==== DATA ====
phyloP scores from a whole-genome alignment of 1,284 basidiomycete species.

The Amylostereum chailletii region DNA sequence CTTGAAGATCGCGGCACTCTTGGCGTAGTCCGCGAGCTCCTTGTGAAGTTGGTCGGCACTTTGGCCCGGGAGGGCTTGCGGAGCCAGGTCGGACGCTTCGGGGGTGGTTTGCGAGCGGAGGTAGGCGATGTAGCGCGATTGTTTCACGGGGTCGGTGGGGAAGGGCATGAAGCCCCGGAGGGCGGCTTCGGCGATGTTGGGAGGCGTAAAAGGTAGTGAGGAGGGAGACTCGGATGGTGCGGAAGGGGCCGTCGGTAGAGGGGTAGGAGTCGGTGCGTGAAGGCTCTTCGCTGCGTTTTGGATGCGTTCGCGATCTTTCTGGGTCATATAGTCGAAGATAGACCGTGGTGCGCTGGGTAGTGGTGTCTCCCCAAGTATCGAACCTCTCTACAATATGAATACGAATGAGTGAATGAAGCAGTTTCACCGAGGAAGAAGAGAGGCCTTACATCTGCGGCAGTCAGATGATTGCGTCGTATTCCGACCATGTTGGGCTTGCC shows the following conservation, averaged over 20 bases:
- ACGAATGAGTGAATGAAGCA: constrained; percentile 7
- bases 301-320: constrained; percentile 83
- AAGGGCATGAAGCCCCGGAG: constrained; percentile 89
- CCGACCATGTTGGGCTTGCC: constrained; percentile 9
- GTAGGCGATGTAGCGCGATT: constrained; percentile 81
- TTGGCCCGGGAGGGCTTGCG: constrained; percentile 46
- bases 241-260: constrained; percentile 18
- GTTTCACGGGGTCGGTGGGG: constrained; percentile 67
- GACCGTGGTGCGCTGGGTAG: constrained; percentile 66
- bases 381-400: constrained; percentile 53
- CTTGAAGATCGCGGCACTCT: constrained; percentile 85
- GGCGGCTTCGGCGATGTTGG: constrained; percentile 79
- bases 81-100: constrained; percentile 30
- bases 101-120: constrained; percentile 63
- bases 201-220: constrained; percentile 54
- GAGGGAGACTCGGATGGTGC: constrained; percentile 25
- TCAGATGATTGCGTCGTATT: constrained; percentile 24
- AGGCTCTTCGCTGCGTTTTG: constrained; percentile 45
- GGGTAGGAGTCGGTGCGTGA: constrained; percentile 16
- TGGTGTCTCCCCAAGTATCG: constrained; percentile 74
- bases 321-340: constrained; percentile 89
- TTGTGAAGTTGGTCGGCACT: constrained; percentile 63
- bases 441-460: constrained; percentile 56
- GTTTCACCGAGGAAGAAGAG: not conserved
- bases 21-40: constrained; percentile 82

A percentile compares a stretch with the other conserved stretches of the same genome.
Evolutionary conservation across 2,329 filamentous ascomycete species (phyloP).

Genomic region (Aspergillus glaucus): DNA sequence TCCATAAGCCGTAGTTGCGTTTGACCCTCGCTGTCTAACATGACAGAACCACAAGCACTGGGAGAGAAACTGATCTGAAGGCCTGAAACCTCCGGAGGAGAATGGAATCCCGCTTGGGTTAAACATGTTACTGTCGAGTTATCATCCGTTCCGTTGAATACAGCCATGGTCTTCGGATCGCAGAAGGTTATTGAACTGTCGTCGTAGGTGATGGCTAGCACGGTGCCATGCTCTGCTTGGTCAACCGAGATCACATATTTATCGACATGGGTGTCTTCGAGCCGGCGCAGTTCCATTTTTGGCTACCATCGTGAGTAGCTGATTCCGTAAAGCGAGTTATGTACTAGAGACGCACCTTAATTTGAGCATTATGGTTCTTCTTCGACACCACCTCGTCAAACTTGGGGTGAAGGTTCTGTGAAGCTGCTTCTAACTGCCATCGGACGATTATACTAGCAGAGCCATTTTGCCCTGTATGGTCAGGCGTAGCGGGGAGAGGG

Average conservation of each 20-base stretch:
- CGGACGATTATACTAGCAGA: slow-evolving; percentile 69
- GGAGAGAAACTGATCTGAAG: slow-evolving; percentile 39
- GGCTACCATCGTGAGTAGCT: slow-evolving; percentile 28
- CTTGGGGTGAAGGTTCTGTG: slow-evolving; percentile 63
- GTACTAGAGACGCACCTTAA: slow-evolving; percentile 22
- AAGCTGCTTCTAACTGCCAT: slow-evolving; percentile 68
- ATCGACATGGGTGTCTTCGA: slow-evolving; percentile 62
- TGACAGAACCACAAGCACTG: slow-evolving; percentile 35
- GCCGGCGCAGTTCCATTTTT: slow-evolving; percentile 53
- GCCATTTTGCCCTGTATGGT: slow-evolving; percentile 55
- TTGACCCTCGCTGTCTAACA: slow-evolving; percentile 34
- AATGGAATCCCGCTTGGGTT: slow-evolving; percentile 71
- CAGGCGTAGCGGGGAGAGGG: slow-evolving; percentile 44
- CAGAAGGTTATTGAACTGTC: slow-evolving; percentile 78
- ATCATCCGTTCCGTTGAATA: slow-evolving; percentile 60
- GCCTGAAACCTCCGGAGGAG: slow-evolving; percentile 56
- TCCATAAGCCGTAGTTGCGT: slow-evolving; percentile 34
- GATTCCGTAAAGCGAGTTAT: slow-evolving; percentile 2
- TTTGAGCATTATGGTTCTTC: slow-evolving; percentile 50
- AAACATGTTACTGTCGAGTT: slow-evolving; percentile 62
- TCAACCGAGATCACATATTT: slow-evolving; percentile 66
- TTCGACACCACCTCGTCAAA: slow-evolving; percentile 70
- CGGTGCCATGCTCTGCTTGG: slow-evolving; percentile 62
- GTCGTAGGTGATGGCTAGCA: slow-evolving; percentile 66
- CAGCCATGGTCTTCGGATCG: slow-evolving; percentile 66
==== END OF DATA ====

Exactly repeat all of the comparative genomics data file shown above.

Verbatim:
phyloP scores from a whole-genome alignment of 1,284 basidiomycete species.

The Amylostereum chailletii region DNA sequence CTTGAAGATCGCGGCACTCTTGGCGTAGTCCGCGAGCTCCTTGTGAAGTTGGTCGGCACTTTGGCCCGGGAGGGCTTGCGGAGCCAGGTCGGACGCTTCGGGGGTGGTTTGCGAGCGGAGGTAGGCGATGTAGCGCGATTGTTTCACGGGGTCGGTGGGGAAGGGCATGAAGCCCCGGAGGGCGGCTTCGGCGATGTTGGGAGGCGTAAAAGGTAGTGAGGAGGGAGACTCGGATGGTGCGGAAGGGGCCGTCGGTAGAGGGGTAGGAGTCGGTGCGTGAAGGCTCTTCGCTGCGTTTTGGATGCGTTCGCGATCTTTCTGGGTCATATAGTCGAAGATAGACCGTGGTGCGCTGGGTAGTGGTGTCTCCCCAAGTATCGAACCTCTCTACAATATGAATACGAATGAGTGAATGAAGCAGTTTCACCGAGGAAGAAGAGAGGCCTTACATCTGCGGCAGTCAGATGATTGCGTCGTATTCCGACCATGTTGGGCTTGCC shows the following conservation, averaged over 20 bases:
- ACGAATGAGTGAATGAAGCA: constrained; percentile 7
- bases 301-320: constrained; percentile 83
- AAGGGCATGAAGCCCCGGAG: constrained; percentile 89
- CCGACCATGTTGGGCTTGCC: constrained; percentile 9
- GTAGGCGATGTAGCGCGATT: constrained; percentile 81
- TTGGCCCGGGAGGGCTTGCG: constrained; percentile 46
- bases 241-260: constrained; percentile 18
- GTTTCACGGGGTCGGTGGGG: constrained; percentile 67
- GACCGTGGTGCGCTGGGTAG: constrained; percentile 66
- bases 381-400: constrained; percentile 53
- CTTGAAGATCGCGGCACTCT: constrained; percentile 85
- GGCGGCTTCGGCGATGTTGG: constrained; percentile 79
- bases 81-100: constrained; percentile 30
- bases 101-120: constrained; percentile 63
- bases 201-220: constrained; percentile 54
- GAGGGAGACTCGGATGGTGC: constrained; percentile 25
- TCAGATGATTGCGTCGTATT: constrained; percentile 24
- AGGCTCTTCGCTGCGTTTTG: constrained; percentile 45
- GGGTAGGAGTCGGTGCGTGA: constrained; percentile 16
- TGGTGTCTCCCCAAGTATCG: constrained; percentile 74
- bases 321-340: constrained; percentile 89
- TTGTGAAGTTGGTCGGCACT: constrained; percentile 63
- bases 441-460: constrained; percentile 56
- GTTTCACCGAGGAAGAAGAG: not conserved
- bases 21-40: constrained; percentile 82

A percentile compares a stretch with the other conserved stretches of the same genome.
Evolutionary conservation across 2,329 filamentous ascomycete species (phyloP).

Genomic region (Aspergillus glaucus): DNA sequence TCCATAAGCCGTAGTTGCGTTTGACCCTCGCTGTCTAACATGACAGAACCACAAGCACTGGGAGAGAAACTGATCTGAAGGCCTGAAACCTCCGGAGGAGAATGGAATCCCGCTTGGGTTAAACATGTTACTGTCGAGTTATCATCCGTTCCGTTGAATACAGCCATGGTCTTCGGATCGCAGAAGGTTATTGAACTGTCGTCGTAGGTGATGGCTAGCACGGTGCCATGCTCTGCTTGGTCAACCGAGATCACATATTTATCGACATGGGTGTCTTCGAGCCGGCGCAGTTCCATTTTTGGCTACCATCGTGAGTAGCTGATTCCGTAAAGCGAGTTATGTACTAGAGACGCACCTTAATTTGAGCATTATGGTTCTTCTTCGACACCACCTCGTCAAACTTGGGGTGAAGGTTCTGTGAAGCTGCTTCTAACTGCCATCGGACGATTATACTAGCAGAGCCATTTTGCCCTGTATGGTCAGGCGTAGCGGGGAGAGGG

Average conservation of each 20-base stretch:
- CGGACGATTATACTAGCAGA: slow-evolving; percentile 69
- GGAGAGAAACTGATCTGAAG: slow-evolving; percentile 39
- GGCTACCATCGTGAGTAGCT: slow-evolving; percentile 28
- CTTGGGGTGAAGGTTCTGTG: slow-evolving; percentile 63
- GTACTAGAGACGCACCTTAA: slow-evolving; percentile 22
- AAGCTGCTTCTAACTGCCAT: slow-evolving; percentile 68
- ATCGACATGGGTGTCTTCGA: slow-evolving; percentile 62
- TGACAGAACCACAAGCACTG: slow-evolving; percentile 35
- GCCGGCGCAGTTCCATTTTT: slow-evolving; percentile 53
- GCCATTTTGCCCTGTATGGT: slow-evolving; percentile 55
- TTGACCCTCGCTGTCTAACA: slow-evolving; percentile 34
- AATGGAATCCCGCTTGGGTT: slow-evolving; percentile 71
- CAGGCGTAGCGGGGAGAGGG: slow-evolving; percentile 44
- CAGAAGGTTATTGAACTGTC: slow-evolving; percentile 78
- ATCATCCGTTCCGTTGAATA: slow-evolving; percentile 60
- GCCTGAAACCTCCGGAGGAG: slow-evolving; percentile 56
- TCCATAAGCCGTAGTTGCGT: slow-evolving; percentile 34
- GATTCCGTAAAGCGAGTTAT: slow-evolving; percentile 2
- TTTGAGCATTATGGTTCTTC: slow-evolving; percentile 50
- AAACATGTTACTGTCGAGTT: slow-evolving; percentile 62
- TCAACCGAGATCACATATTT: slow-evolving; percentile 66
- TTCGACACCACCTCGTCAAA: slow-evolving; percentile 70
- CGGTGCCATGCTCTGCTTGG: slow-evolving; percentile 62
- GTCGTAGGTGATGGCTAGCA: slow-evolving; percentile 66
- CAGCCATGGTCTTCGGATCG: slow-evolving; percentile 66